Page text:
IDEAS home Printed from https://ideas.repec.org/p/pra/mprapa/68561.html
   My bibliography  Save this paper

The Problem with All-or-nothing Trust Games: What Others Choose Not to Do Matters In Trust-based Exchange

Author

Listed:
  • Schniter, Eric
  • Sheremeta, Roman
  • Shields, Timothy

Abstract

Many economic interactions are characterized by “all-or-nothing” action spaces that may limit the demonstrability of intended trust. We investigate whether restricting investment opportunities to all-or-nothing options affects the investment rate and propensity to reciprocate. We do this by manipulating the investor’s action space in two versions of the trust game. In the all-or-nothing game the investor can invest either $10 (all) or $0 (nothing), while in the continuous game the investor can invest any amount between $10 and $0. In both games, the trustee receives the tripled investment and then can return any amount to the investor. Results indicate that investments are higher in the all-or-nothing game than in the continuous game. However, higher investments in the all-or-nothing game do not lead to higher returns. To the contrary, conditional on $10 investments, on average trustees return less in the all-or-nothing game. Although the all-or-nothing action space results in greater wealth overall, it also appears to “backfire” for investors who do not benefit from the increased wealth. These results support the proposition that humans perceive intentions not only by evaluating what others do but also by evaluating what others choose not to do.

Suggested Citation

  • Schniter, Eric & Sheremeta, Roman & Shields, Timothy, 2015. "The Problem with All-or-nothing Trust Games: What Others Choose Not to Do Matters In Trust-based Exchange," MPRA Paper 68561, University Library of Munich, Germany.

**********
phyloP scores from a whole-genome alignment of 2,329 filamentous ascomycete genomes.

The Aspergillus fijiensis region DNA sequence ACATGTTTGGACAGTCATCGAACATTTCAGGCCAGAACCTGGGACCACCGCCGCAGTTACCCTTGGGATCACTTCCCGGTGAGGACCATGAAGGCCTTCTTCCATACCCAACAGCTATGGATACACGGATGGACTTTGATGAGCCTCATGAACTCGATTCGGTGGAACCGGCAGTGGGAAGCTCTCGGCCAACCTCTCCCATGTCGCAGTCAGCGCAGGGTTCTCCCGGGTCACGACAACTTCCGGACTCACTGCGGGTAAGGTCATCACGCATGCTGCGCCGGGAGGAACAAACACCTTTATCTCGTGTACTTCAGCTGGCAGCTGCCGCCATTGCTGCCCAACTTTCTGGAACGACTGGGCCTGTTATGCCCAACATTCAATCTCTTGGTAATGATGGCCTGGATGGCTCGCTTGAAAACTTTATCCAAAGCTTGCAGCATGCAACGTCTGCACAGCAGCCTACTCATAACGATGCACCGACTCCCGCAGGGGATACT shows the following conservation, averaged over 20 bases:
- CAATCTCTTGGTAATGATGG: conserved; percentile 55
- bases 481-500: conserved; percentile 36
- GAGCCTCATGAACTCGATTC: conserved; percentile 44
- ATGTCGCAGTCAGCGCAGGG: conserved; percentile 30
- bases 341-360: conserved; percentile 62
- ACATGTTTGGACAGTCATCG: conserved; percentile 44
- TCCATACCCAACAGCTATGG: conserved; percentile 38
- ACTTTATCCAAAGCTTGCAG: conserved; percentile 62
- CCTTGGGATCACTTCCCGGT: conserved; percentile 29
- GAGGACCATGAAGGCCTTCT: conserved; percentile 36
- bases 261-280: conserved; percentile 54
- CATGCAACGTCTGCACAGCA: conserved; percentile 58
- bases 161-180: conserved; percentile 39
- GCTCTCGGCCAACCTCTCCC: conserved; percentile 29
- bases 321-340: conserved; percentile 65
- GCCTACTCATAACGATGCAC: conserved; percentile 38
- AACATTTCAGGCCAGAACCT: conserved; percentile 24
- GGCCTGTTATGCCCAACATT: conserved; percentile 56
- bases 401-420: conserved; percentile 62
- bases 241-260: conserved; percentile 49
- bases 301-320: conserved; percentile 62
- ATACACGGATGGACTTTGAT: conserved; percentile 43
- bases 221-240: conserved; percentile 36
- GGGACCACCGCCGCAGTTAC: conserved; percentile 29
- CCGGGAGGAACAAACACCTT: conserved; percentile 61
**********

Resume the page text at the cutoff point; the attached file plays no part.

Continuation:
• Handle: RePEc:pra:mprapa:68561
    as

    Download full text from publisher

    File URL: https://mpra.ub.uni-muenchen.de/68561/1/MPRA_paper_68561.pdf
    File Function: original version
    Download Restriction: no
    ---><---

    References listed on IDEAS

    as
    1. Gary Charness & Matthew Rabin, 2002. "Understanding Social Preferences with Simple Tests," The Quarterly Journal of Economics, Oxford University Press, vol. 117(3), pages 817-869.
    2. Ernst Fehr & Klaus M. Schmidt, 1999. "A Theory of Fairness, Competition, and Cooperation," The Quarterly Journal of Economics, Oxford University Press, vol. 114(3), pages 817-868.
    3. Erik O. Kimbrough & Alexander Vostroknutov, 2016. "Norms Make Preferences Social," Journal of the European Economic Association, European Economic Association, vol. 14(3), pages 608-638, June.
    4. John A. List, 2007. "On the Interpretation of Giving in Dictator Games," Journal of Political Economy, University of Chicago Press, vol. 115, pages 482-493.
    5. Segal, Uzi & Sobel, Joel, 2007. "Tit for tat: Foundations of preferences for reciprocity in strategic settings," Journal of Economic Theory, Elsevier, vol. 136(1), pages 197-216, September.
    6. Sheremeta, Roman M. & Shields, Timothy W., 2013. "Do liars believe? Beliefs and other-regarding preferences in sender–receiver games," Journal of Economic Behavior & Organization, Elsevier, vol. 94(C), pages 268-277.
    7. Schniter, Eric & Sheremeta, Roman M. & Sznycer, Daniel, 2013. "Building and rebuilding trust with promises and apologies," Journal of Economic Behavior & Organization, Elsevier, vol. 94(C), pages 242-256.
    8. Charles Bellemare & Luc Bissonnette & Sabine Kröger, 2010. "Bounding preference parameters under different assumptions about beliefs: a partial identification approach," Experimental Economics, Springer;Economic Science Association, vol. 13(3), pages 334-345, September.
    9. Simon Gächter & Armin Falk, 2002. "Reputation and Reciprocity: Consequences for the Labour Relation," Scandinavian Journal of Economics, Wiley Blackwell, vol. 104(1), pages 1-26, March.